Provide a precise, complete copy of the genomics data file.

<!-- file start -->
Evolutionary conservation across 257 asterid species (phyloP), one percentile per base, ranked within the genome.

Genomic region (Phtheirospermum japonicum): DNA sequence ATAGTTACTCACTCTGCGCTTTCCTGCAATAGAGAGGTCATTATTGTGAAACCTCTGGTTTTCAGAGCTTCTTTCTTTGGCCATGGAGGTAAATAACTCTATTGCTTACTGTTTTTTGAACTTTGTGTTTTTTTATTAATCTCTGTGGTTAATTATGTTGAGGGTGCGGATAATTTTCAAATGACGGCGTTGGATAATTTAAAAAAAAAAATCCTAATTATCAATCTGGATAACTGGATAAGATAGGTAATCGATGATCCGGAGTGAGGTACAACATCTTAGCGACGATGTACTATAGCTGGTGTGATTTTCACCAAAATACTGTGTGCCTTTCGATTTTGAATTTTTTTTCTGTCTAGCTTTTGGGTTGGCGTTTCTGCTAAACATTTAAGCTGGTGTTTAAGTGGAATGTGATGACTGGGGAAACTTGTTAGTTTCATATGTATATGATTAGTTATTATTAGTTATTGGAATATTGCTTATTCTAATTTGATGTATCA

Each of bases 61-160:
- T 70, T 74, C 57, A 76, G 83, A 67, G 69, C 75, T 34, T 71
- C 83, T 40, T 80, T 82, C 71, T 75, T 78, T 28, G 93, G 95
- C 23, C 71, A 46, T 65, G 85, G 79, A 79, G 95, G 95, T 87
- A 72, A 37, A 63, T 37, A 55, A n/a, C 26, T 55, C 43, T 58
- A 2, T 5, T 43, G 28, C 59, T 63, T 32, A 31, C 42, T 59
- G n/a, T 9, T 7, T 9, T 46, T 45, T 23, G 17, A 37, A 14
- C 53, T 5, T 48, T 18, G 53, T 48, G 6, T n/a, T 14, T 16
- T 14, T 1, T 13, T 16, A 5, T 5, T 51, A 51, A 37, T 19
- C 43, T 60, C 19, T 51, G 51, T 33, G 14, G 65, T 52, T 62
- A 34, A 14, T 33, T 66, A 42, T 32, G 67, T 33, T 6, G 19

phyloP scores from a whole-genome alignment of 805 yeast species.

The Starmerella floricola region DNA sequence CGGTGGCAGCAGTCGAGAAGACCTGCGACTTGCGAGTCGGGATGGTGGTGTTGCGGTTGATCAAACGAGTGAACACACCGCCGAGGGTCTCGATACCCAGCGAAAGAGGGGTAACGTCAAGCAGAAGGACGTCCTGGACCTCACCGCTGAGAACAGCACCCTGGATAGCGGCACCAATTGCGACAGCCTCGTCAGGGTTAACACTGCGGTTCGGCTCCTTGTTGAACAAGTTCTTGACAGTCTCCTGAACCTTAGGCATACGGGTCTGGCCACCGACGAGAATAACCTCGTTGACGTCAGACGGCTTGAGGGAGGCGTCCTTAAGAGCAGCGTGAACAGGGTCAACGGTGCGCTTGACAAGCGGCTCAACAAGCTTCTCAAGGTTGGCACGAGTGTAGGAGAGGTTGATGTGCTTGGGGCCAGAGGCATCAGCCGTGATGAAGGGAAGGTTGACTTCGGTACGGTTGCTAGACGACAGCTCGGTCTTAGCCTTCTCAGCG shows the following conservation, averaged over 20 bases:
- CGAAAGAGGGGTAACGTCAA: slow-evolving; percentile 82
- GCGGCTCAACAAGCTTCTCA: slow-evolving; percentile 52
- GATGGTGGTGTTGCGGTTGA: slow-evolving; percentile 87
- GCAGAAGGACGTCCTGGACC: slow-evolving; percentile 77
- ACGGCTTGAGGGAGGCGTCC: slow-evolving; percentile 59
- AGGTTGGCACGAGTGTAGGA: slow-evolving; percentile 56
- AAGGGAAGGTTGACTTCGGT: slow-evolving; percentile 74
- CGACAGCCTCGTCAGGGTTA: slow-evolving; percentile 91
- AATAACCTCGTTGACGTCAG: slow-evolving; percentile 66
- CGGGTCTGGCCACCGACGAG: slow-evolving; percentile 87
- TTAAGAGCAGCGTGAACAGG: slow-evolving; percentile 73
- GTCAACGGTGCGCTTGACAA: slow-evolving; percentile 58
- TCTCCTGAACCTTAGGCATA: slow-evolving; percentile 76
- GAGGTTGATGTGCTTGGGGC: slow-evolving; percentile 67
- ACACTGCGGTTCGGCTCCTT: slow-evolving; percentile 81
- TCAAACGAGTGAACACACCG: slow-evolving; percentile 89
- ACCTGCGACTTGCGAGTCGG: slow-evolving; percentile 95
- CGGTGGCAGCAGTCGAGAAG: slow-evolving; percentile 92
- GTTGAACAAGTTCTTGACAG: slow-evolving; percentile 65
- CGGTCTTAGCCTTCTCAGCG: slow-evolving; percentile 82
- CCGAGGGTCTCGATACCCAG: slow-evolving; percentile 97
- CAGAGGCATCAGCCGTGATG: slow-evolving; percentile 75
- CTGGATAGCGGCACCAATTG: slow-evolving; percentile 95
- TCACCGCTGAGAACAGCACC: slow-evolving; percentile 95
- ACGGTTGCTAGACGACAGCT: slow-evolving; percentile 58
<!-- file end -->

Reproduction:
Evolutionary conservation across 257 asterid species (phyloP), one percentile per base, ranked within the genome.

Genomic region (Phtheirospermum japonicum): DNA sequence ATAGTTACTCACTCTGCGCTTTCCTGCAATAGAGAGGTCATTATTGTGAAACCTCTGGTTTTCAGAGCTTCTTTCTTTGGCCATGGAGGTAAATAACTCTATTGCTTACTGTTTTTTGAACTTTGTGTTTTTTTATTAATCTCTGTGGTTAATTATGTTGAGGGTGCGGATAATTTTCAAATGACGGCGTTGGATAATTTAAAAAAAAAAATCCTAATTATCAATCTGGATAACTGGATAAGATAGGTAATCGATGATCCGGAGTGAGGTACAACATCTTAGCGACGATGTACTATAGCTGGTGTGATTTTCACCAAAATACTGTGTGCCTTTCGATTTTGAATTTTTTTTCTGTCTAGCTTTTGGGTTGGCGTTTCTGCTAAACATTTAAGCTGGTGTTTAAGTGGAATGTGATGACTGGGGAAACTTGTTAGTTTCATATGTATATGATTAGTTATTATTAGTTATTGGAATATTGCTTATTCTAATTTGATGTATCA

Each of bases 61-160:
- T 70, T 74, C 57, A 76, G 83, A 67, G 69, C 75, T 34, T 71
- C 83, T 40, T 80, T 82, C 71, T 75, T 78, T 28, G 93, G 95
- C 23, C 71, A 46, T 65, G 85, G 79, A 79, G 95, G 95, T 87
- A 72, A 37, A 63, T 37, A 55, A n/a, C 26, T 55, C 43, T 58
- A 2, T 5, T 43, G 28, C 59, T 63, T 32, A 31, C 42, T 59
- G n/a, T 9, T 7, T 9, T 46, T 45, T 23, G 17, A 37, A 14
- C 53, T 5, T 48, T 18, G 53, T 48, G 6, T n/a, T 14, T 16
- T 14, T 1, T 13, T 16, A 5, T 5, T 51, A 51, A 37, T 19
- C 43, T 60, C 19, T 51, G 51, T 33, G 14, G 65, T 52, T 62
- A 34, A 14, T 33, T 66, A 42, T 32, G 67, T 33, T 6, G 19

phyloP scores from a whole-genome alignment of 805 yeast species.

The Starmerella floricola region DNA sequence CGGTGGCAGCAGTCGAGAAGACCTGCGACTTGCGAGTCGGGATGGTGGTGTTGCGGTTGATCAAACGAGTGAACACACCGCCGAGGGTCTCGATACCCAGCGAAAGAGGGGTAACGTCAAGCAGAAGGACGTCCTGGACCTCACCGCTGAGAACAGCACCCTGGATAGCGGCACCAATTGCGACAGCCTCGTCAGGGTTAACACTGCGGTTCGGCTCCTTGTTGAACAAGTTCTTGACAGTCTCCTGAACCTTAGGCATACGGGTCTGGCCACCGACGAGAATAACCTCGTTGACGTCAGACGGCTTGAGGGAGGCGTCCTTAAGAGCAGCGTGAACAGGGTCAACGGTGCGCTTGACAAGCGGCTCAACAAGCTTCTCAAGGTTGGCACGAGTGTAGGAGAGGTTGATGTGCTTGGGGCCAGAGGCATCAGCCGTGATGAAGGGAAGGTTGACTTCGGTACGGTTGCTAGACGACAGCTCGGTCTTAGCCTTCTCAGCG shows the following conservation, averaged over 20 bases:
- CGAAAGAGGGGTAACGTCAA: slow-evolving; percentile 82
- GCGGCTCAACAAGCTTCTCA: slow-evolving; percentile 52
- GATGGTGGTGTTGCGGTTGA: slow-evolving; percentile 87
- GCAGAAGGACGTCCTGGACC: slow-evolving; percentile 77
- ACGGCTTGAGGGAGGCGTCC: slow-evolving; percentile 59
- AGGTTGGCACGAGTGTAGGA: slow-evolving; percentile 56
- AAGGGAAGGTTGACTTCGGT: slow-evolving; percentile 74
- CGACAGCCTCGTCAGGGTTA: slow-evolving; percentile 91
- AATAACCTCGTTGACGTCAG: slow-evolving; percentile 66
- CGGGTCTGGCCACCGACGAG: slow-evolving; percentile 87
- TTAAGAGCAGCGTGAACAGG: slow-evolving; percentile 73
- GTCAACGGTGCGCTTGACAA: slow-evolving; percentile 58
- TCTCCTGAACCTTAGGCATA: slow-evolving; percentile 76
- GAGGTTGATGTGCTTGGGGC: slow-evolving; percentile 67
- ACACTGCGGTTCGGCTCCTT: slow-evolving; percentile 81
- TCAAACGAGTGAACACACCG: slow-evolving; percentile 89
- ACCTGCGACTTGCGAGTCGG: slow-evolving; percentile 95
- CGGTGGCAGCAGTCGAGAAG: slow-evolving; percentile 92
- GTTGAACAAGTTCTTGACAG: slow-evolving; percentile 65
- CGGTCTTAGCCTTCTCAGCG: slow-evolving; percentile 82
- CCGAGGGTCTCGATACCCAG: slow-evolving; percentile 97
- CAGAGGCATCAGCCGTGATG: slow-evolving; percentile 75
- CTGGATAGCGGCACCAATTG: slow-evolving; percentile 95
- TCACCGCTGAGAACAGCACC: slow-evolving; percentile 95
- ACGGTTGCTAGACGACAGCT: slow-evolving; percentile 58